(5) Although the word eros does not appear on the NT (nor, I think, in the LXX), the Greek Orthodox Church has been insistent all along that agape and eros are not unrelated—indeed, they are sometimes used near-synonymously. This, again, points to a deeper spiritual/mystical intimacy.
  12. Felicific Forest
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    05 Jan '06 18:392 edits
    Originally posted by vistesd
    I’m not sure that I agree with the love-obedience connection, for several (jigsaw-puzzle) reasons:

    (1) It seems to me that Jesus’ invitation was to deeper relationship than master/servant or king/subject—a relationship that might best be characterized as friendship.

    (2) In the example of my wife, I neither expect nor desire her love for me to transla ...[text shortened]... sometimes used near-synonymously. This, again, points to a deeper spiritual/mystical intimacy.
    I wasn't in the first place referring to a master-servant or king-subject relationship, but rather a father-son/daughter relationship. This may not come as a surprise to you ....

    Of course we Christians have a complicated relationship with the Triune God, Father, Son and Holy Spirit.


    EDIT: Please note I wrote "Loving God is also expressed in obeying Him."
  13. Hmmm . . .
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    05 Jan '06 19:24
    Originally posted by ivanhoe
    I wasn't in the first place referring to a master-servant or king-subject relationship, but rather a father-son/daughter relationship. This may not come as a surprise to you ....

    Of course we Christians have a complicated relationship with the Triune God, Father, Son and Holy Spirit.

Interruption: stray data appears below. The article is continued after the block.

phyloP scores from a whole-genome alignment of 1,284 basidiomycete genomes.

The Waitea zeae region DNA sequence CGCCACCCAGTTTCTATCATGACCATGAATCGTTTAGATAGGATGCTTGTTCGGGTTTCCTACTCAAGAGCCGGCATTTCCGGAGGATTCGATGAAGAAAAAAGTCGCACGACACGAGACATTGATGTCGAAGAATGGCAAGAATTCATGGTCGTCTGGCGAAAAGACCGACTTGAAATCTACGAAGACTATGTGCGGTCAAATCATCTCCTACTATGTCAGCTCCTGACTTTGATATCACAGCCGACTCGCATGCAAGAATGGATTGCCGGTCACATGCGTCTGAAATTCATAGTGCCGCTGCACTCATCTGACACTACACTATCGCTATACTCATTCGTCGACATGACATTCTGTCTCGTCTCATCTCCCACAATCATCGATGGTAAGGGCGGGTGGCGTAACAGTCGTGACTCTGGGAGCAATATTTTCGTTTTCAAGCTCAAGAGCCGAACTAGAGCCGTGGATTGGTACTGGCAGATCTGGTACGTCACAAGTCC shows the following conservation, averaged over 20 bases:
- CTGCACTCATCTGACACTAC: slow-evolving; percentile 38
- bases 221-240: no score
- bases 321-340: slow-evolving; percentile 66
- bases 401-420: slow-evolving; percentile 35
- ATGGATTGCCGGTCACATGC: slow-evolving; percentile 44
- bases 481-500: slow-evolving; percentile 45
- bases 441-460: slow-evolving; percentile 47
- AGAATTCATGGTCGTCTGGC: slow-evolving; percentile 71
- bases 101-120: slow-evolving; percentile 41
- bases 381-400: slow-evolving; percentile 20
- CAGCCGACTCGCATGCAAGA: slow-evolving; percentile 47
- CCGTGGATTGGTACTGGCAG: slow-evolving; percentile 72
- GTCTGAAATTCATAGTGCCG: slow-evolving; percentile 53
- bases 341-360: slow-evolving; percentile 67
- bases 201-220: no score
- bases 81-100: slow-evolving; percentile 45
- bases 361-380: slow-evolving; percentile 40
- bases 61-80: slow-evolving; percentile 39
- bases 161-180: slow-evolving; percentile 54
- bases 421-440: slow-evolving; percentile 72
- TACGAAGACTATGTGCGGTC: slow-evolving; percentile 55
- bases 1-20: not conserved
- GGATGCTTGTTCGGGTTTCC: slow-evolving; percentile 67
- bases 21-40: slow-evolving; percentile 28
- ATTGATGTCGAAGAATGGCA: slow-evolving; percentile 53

EDIT: Please note I wrote "Loving God is also expressed in obeying Him."
    I wasn't in the first place referring to a master-servant or king-subject relationship, but rather a father-son/daughter relationship. This may not come as a surprise to you ....

    Well, it shouldn’t come as a surprise to me. 🙂

    Of course we Christians have a complicated relationship with the Triune God, Father, Son and Holy Spirit.

    And my suspicion is (and I am thinking this out as I go along) that that relationship goes beyond the parent/child one as well—which you know from my interpretations of the Adam/Eve story.

    A number of years ago, I ordered from an Orthodox catalogue the largest “Rublev’s Trinity” that they had; it’s tempura on wood and measures about 23x26 inches and I am looking at it right now. I am reminded of a story about a Russian Orthodox priest who was asked to explain Orthodox theology and doctrine—re replied: “Just look at our icons. It’s all there.” What a “right-brained” approach! There is nothing of command in Rublev's icon, only invitation into intimacy…

    T: Please note I wrote "Loving God is also expressed in obeying Him."

    Understood. I confess, I tend to react strongly to words like “obedience,” because of my own personal history. And I suspect that the etymology of the English word “obey” is broader than my own reading of it. It really is a word that I cannot use very much without a great deal of internal translation…